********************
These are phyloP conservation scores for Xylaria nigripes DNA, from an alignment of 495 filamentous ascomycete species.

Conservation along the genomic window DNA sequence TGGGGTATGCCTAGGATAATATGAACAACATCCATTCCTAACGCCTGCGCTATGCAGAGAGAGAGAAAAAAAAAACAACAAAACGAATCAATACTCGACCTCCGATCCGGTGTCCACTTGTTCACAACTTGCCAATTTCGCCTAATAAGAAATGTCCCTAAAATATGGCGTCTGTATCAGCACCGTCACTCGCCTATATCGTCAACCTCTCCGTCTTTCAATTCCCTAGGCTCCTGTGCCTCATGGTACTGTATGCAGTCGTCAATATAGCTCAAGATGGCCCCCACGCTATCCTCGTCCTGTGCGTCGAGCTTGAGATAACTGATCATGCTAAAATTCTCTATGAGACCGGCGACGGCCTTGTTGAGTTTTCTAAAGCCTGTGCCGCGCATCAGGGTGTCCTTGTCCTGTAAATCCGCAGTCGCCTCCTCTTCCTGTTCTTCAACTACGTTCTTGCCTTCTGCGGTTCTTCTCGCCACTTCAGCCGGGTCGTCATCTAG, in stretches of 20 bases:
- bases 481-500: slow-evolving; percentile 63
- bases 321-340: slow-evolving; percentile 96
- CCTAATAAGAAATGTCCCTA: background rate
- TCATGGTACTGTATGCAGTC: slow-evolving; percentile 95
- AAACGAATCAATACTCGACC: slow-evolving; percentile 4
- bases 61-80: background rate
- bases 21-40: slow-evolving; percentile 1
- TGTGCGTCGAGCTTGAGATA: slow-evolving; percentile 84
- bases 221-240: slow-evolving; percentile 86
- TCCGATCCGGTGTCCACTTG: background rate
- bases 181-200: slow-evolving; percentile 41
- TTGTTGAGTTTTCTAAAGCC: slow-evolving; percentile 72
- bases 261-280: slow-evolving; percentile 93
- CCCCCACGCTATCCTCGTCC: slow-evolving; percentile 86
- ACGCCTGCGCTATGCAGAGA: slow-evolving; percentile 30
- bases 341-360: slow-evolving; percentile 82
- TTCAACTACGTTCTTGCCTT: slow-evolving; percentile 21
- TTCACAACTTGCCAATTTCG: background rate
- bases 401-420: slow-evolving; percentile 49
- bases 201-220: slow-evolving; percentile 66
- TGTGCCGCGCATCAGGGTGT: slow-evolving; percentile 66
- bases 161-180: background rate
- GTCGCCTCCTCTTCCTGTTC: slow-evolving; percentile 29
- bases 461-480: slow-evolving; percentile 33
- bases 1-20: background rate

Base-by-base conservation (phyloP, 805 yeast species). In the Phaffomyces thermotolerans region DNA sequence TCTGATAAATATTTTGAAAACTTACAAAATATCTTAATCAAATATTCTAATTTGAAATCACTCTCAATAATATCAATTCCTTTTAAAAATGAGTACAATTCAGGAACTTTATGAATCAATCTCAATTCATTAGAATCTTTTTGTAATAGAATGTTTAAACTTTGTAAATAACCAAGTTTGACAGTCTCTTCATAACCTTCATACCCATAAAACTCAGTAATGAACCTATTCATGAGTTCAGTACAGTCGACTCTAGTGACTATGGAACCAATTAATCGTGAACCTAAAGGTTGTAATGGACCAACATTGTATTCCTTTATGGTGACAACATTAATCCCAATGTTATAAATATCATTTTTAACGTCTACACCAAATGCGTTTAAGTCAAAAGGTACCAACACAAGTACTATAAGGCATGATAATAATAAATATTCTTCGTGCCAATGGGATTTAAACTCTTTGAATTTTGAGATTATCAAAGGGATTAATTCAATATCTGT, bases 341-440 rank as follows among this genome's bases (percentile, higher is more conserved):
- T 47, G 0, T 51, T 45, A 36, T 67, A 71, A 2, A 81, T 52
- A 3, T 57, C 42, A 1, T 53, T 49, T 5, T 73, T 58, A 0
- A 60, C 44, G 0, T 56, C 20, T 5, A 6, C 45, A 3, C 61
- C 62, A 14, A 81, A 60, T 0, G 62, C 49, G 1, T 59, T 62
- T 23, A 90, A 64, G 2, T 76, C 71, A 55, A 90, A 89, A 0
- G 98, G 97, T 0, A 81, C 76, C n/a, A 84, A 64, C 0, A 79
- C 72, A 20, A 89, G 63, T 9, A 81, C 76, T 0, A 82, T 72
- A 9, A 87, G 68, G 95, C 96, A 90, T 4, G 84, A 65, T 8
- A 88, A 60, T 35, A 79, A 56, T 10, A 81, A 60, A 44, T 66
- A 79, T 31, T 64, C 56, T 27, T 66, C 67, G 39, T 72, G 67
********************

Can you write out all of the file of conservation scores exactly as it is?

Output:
These are phyloP conservation scores for Xylaria nigripes DNA, from an alignment of 495 filamentous ascomycete species.

Conservation along the genomic window DNA sequence TGGGGTATGCCTAGGATAATATGAACAACATCCATTCCTAACGCCTGCGCTATGCAGAGAGAGAGAAAAAAAAAACAACAAAACGAATCAATACTCGACCTCCGATCCGGTGTCCACTTGTTCACAACTTGCCAATTTCGCCTAATAAGAAATGTCCCTAAAATATGGCGTCTGTATCAGCACCGTCACTCGCCTATATCGTCAACCTCTCCGTCTTTCAATTCCCTAGGCTCCTGTGCCTCATGGTACTGTATGCAGTCGTCAATATAGCTCAAGATGGCCCCCACGCTATCCTCGTCCTGTGCGTCGAGCTTGAGATAACTGATCATGCTAAAATTCTCTATGAGACCGGCGACGGCCTTGTTGAGTTTTCTAAAGCCTGTGCCGCGCATCAGGGTGTCCTTGTCCTGTAAATCCGCAGTCGCCTCCTCTTCCTGTTCTTCAACTACGTTCTTGCCTTCTGCGGTTCTTCTCGCCACTTCAGCCGGGTCGTCATCTAG, in stretches of 20 bases:
- bases 481-500: slow-evolving; percentile 63
- bases 321-340: slow-evolving; percentile 96
- CCTAATAAGAAATGTCCCTA: background rate
- TCATGGTACTGTATGCAGTC: slow-evolving; percentile 95
- AAACGAATCAATACTCGACC: slow-evolving; percentile 4
- bases 61-80: background rate
- bases 21-40: slow-evolving; percentile 1
- TGTGCGTCGAGCTTGAGATA: slow-evolving; percentile 84
- bases 221-240: slow-evolving; percentile 86
- TCCGATCCGGTGTCCACTTG: background rate
- bases 181-200: slow-evolving; percentile 41
- TTGTTGAGTTTTCTAAAGCC: slow-evolving; percentile 72
- bases 261-280: slow-evolving; percentile 93
- CCCCCACGCTATCCTCGTCC: slow-evolving; percentile 86
- ACGCCTGCGCTATGCAGAGA: slow-evolving; percentile 30
- bases 341-360: slow-evolving; percentile 82
- TTCAACTACGTTCTTGCCTT: slow-evolving; percentile 21
- TTCACAACTTGCCAATTTCG: background rate
- bases 401-420: slow-evolving; percentile 49
- bases 201-220: slow-evolving; percentile 66
- TGTGCCGCGCATCAGGGTGT: slow-evolving; percentile 66
- bases 161-180: background rate
- GTCGCCTCCTCTTCCTGTTC: slow-evolving; percentile 29
- bases 461-480: slow-evolving; percentile 33
- bases 1-20: background rate

Base-by-base conservation (phyloP, 805 yeast species). In the Phaffomyces thermotolerans region DNA sequence TCTGATAAATATTTTGAAAACTTACAAAATATCTTAATCAAATATTCTAATTTGAAATCACTCTCAATAATATCAATTCCTTTTAAAAATGAGTACAATTCAGGAACTTTATGAATCAATCTCAATTCATTAGAATCTTTTTGTAATAGAATGTTTAAACTTTGTAAATAACCAAGTTTGACAGTCTCTTCATAACCTTCATACCCATAAAACTCAGTAATGAACCTATTCATGAGTTCAGTACAGTCGACTCTAGTGACTATGGAACCAATTAATCGTGAACCTAAAGGTTGTAATGGACCAACATTGTATTCCTTTATGGTGACAACATTAATCCCAATGTTATAAATATCATTTTTAACGTCTACACCAAATGCGTTTAAGTCAAAAGGTACCAACACAAGTACTATAAGGCATGATAATAATAAATATTCTTCGTGCCAATGGGATTTAAACTCTTTGAATTTTGAGATTATCAAAGGGATTAATTCAATATCTGT, bases 341-440 rank as follows among this genome's bases (percentile, higher is more conserved):
- T 47, G 0, T 51, T 45, A 36, T 67, A 71, A 2, A 81, T 52
- A 3, T 57, C 42, A 1, T 53, T 49, T 5, T 73, T 58, A 0
- A 60, C 44, G 0, T 56, C 20, T 5, A 6, C 45, A 3, C 61
- C 62, A 14, A 81, A 60, T 0, G 62, C 49, G 1, T 59, T 62
- T 23, A 90, A 64, G 2, T 76, C 71, A 55, A 90, A 89, A 0
- G 98, G 97, T 0, A 81, C 76, C n/a, A 84, A 64, C 0, A 79
- C 72, A 20, A 89, G 63, T 9, A 81, C 76, T 0, A 82, T 72
- A 9, A 87, G 68, G 95, C 96, A 90, T 4, G 84, A 65, T 8
- A 88, A 60, T 35, A 79, A 56, T 10, A 81, A 60, A 44, T 66
- A 79, T 31, T 64, C 56, T 27, T 66, C 67, G 39, T 72, G 67